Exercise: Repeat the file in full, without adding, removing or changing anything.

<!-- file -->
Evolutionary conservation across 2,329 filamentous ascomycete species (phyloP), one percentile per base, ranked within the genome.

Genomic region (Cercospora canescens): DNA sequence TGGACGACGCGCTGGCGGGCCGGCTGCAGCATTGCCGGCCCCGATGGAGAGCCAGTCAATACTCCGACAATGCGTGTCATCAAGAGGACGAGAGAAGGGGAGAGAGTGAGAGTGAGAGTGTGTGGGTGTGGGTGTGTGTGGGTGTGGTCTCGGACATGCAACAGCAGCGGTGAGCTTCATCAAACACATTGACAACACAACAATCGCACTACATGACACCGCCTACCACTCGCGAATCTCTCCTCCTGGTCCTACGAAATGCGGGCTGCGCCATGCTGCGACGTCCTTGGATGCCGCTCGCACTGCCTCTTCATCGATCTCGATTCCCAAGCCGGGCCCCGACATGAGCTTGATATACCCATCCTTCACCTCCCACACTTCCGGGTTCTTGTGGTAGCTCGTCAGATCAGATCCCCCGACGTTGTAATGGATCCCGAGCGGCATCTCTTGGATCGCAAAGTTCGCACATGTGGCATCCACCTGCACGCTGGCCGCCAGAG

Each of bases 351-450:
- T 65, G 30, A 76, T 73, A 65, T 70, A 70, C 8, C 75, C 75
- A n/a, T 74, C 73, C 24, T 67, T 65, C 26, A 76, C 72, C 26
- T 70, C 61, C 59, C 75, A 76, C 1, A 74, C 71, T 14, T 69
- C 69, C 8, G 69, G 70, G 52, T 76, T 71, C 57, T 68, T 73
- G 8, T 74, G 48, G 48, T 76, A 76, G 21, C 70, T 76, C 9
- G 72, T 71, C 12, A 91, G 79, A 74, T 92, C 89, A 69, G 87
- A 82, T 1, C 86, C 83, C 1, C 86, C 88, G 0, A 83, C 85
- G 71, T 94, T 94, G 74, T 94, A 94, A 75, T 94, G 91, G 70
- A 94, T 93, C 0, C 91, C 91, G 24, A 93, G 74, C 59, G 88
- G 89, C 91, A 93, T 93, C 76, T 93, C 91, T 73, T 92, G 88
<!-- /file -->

Evolutionary conservation across 2,329 filamentous ascomycete species (phyloP), one percentile per base, ranked within the genome.

Genomic region (Cercospora canescens): DNA sequence TGGACGACGCGCTGGCGGGCCGGCTGCAGCATTGCCGGCCCCGATGGAGAGCCAGTCAATACTCCGACAATGCGTGTCATCAAGAGGACGAGAGAAGGGGAGAGAGTGAGAGTGAGAGTGTGTGGGTGTGGGTGTGTGTGGGTGTGGTCTCGGACATGCAACAGCAGCGGTGAGCTTCATCAAACACATTGACAACACAACAATCGCACTACATGACACCGCCTACCACTCGCGAATCTCTCCTCCTGGTCCTACGAAATGCGGGCTGCGCCATGCTGCGACGTCCTTGGATGCCGCTCGCACTGCCTCTTCATCGATCTCGATTCCCAAGCCGGGCCCCGACATGAGCTTGATATACCCATCCTTCACCTCCCACACTTCCGGGTTCTTGTGGTAGCTCGTCAGATCAGATCCCCCGACGTTGTAATGGATCCCGAGCGGCATCTCTTGGATCGCAAAGTTCGCACATGTGGCATCCACCTGCACGCTGGCCGCCAGAG

Each of bases 351-450:
- T 65, G 30, A 76, T 73, A 65, T 70, A 70, C 8, C 75, C 75
- A n/a, T 74, C 73, C 24, T 67, T 65, C 26, A 76, C 72, C 26
- T 70, C 61, C 59, C 75, A 76, C 1, A 74, C 71, T 14, T 69
- C 69, C 8, G 69, G 70, G 52, T 76, T 71, C 57, T 68, T 73
- G 8, T 74, G 48, G 48, T 76, A 76, G 21, C 70, T 76, C 9
- G 72, T 71, C 12, A 91, G 79, A 74, T 92, C 89, A 69, G 87
- A 82, T 1, C 86, C 83, C 1, C 86, C 88, G 0, A 83, C 85
- G 71, T 94, T 94, G 74, T 94, A 94, A 75, T 94, G 91, G 70
- A 94, T 93, C 0, C 91, C 91, G 24, A 93, G 74, C 59, G 88
- G 89, C 91, A 93, T 93, C 76, T 93, C 91, T 73, T 92, G 88